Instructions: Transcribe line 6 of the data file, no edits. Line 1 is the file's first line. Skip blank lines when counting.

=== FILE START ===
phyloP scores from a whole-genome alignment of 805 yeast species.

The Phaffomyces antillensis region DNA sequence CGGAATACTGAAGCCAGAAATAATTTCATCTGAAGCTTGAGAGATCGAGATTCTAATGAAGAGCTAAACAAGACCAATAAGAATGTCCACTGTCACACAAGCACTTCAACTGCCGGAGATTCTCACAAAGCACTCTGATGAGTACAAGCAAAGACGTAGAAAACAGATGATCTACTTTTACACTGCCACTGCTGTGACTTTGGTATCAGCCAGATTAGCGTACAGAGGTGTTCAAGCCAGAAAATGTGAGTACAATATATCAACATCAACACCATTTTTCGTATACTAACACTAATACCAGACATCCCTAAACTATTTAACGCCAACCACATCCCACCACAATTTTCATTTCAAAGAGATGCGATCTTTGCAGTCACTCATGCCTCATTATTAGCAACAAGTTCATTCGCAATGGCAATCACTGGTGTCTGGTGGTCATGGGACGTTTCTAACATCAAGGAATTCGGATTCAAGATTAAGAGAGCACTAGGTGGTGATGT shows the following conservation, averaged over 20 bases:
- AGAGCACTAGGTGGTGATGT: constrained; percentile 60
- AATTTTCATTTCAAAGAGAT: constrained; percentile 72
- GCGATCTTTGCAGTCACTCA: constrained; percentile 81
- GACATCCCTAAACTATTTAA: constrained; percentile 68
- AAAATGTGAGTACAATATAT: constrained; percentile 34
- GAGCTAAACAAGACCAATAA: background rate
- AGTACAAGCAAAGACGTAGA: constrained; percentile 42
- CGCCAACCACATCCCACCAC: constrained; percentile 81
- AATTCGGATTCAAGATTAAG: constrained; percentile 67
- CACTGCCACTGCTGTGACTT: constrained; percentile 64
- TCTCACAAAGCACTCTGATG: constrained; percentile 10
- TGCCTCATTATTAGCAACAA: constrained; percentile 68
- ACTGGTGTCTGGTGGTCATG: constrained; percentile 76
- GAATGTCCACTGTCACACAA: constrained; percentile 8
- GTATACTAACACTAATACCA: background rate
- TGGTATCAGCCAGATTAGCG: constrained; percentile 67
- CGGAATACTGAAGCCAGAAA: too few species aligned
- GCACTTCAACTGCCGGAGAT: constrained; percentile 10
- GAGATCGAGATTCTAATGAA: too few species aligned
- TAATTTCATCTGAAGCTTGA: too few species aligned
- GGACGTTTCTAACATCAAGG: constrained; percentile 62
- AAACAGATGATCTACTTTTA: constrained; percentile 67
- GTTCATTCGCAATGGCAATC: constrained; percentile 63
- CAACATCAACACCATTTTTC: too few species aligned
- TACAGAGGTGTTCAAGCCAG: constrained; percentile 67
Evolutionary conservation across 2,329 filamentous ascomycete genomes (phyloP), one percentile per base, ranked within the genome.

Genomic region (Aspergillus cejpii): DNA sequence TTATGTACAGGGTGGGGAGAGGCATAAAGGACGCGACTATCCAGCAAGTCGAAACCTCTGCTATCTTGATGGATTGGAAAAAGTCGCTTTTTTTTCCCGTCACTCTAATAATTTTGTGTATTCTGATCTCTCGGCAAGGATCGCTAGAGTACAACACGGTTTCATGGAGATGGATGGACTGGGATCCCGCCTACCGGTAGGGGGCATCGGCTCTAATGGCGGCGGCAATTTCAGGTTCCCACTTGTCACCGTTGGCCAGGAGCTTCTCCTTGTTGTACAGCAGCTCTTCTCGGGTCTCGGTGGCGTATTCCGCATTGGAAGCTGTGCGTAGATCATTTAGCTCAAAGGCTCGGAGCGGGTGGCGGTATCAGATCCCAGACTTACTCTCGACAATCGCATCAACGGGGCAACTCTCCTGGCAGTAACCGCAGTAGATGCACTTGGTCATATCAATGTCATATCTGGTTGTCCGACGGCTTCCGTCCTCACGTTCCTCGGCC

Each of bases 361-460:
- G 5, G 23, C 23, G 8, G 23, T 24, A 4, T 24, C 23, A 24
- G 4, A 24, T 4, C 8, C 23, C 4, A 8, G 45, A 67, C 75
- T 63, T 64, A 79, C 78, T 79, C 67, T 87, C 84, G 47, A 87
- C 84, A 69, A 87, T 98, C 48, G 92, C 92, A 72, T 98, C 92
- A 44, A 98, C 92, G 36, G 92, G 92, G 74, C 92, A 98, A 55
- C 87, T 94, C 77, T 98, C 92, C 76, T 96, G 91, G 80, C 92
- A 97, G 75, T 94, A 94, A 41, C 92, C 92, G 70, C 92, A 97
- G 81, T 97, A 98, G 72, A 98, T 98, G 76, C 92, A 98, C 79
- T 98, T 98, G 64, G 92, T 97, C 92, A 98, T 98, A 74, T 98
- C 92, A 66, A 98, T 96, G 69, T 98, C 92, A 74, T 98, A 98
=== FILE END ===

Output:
- GACATCCCTAAACTATTTAA: constrained; percentile 68